Brazilian president Dilma Rousseff's visit to Cuba has generated considerable debate. Some question the appropriateness of the presidential visit after the death of Wilmar Villar while others go further by criticizing what they identify as appeasement and under emphasis of human rights in Brasilia's relationship with Havana. It is obvious that Brazil's policy is not as effective as could be and that new initiatives could increase Brazil’s impact on Cuba's reform process. That said, it is important to recognize the merits of the policy designed by the Itamaraty in light of Cuba's political liberalization, rather than democratization, and the inherent synergy between a transition to a mixed economy and the expansion of rights and freedoms.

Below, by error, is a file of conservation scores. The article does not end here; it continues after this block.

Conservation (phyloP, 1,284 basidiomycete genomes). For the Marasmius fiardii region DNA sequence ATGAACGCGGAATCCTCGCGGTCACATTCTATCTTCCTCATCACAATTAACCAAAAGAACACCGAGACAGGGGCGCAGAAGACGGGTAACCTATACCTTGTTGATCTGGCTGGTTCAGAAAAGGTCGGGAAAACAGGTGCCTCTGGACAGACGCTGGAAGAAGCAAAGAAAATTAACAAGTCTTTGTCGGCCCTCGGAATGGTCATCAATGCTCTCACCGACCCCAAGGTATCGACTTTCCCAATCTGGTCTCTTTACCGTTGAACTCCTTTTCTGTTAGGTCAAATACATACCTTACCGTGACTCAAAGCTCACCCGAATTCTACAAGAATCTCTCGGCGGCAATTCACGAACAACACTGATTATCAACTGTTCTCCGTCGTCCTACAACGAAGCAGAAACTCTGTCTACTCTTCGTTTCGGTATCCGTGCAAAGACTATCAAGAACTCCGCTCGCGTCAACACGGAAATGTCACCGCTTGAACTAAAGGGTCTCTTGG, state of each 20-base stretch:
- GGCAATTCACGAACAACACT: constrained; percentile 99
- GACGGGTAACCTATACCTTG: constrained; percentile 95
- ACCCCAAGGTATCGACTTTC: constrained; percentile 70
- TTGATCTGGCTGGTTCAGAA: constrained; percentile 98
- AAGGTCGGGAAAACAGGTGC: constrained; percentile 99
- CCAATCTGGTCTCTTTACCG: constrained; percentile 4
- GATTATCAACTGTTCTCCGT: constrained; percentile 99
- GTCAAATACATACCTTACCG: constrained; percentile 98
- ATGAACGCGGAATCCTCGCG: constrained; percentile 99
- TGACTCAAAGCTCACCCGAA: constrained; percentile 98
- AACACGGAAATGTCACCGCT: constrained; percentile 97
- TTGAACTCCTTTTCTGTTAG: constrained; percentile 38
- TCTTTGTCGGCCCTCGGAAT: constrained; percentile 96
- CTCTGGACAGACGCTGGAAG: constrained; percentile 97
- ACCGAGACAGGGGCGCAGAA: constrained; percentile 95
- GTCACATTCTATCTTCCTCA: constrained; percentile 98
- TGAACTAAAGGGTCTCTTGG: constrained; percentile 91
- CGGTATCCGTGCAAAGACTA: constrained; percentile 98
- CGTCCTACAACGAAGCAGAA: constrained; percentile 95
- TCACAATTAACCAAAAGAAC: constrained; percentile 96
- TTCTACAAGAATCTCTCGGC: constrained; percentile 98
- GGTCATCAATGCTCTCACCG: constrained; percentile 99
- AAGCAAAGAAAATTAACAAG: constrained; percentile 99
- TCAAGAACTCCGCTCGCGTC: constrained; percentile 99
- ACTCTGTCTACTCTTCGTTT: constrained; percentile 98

Brazilian policy toward Cuba is not one-dimensional. It implies a convergence of economic interests and strategic regional leadership with values from a Brazilian left committed to democratic governance. The Brazilian Foreign Ministry also employs a combination of principles of international law. As emphasized by then-President Cardoso during the democratic crisis in Peru 2000 and Venezuela in April 2002, state sovereignty is not a shield to violate human rights but as a principle should be respected. That position is reflected in the critical distance that Brazil, since its own transition to democracy, has taken toward the U.S. policy of confrontation aimed at forcing a regime change in Cuba.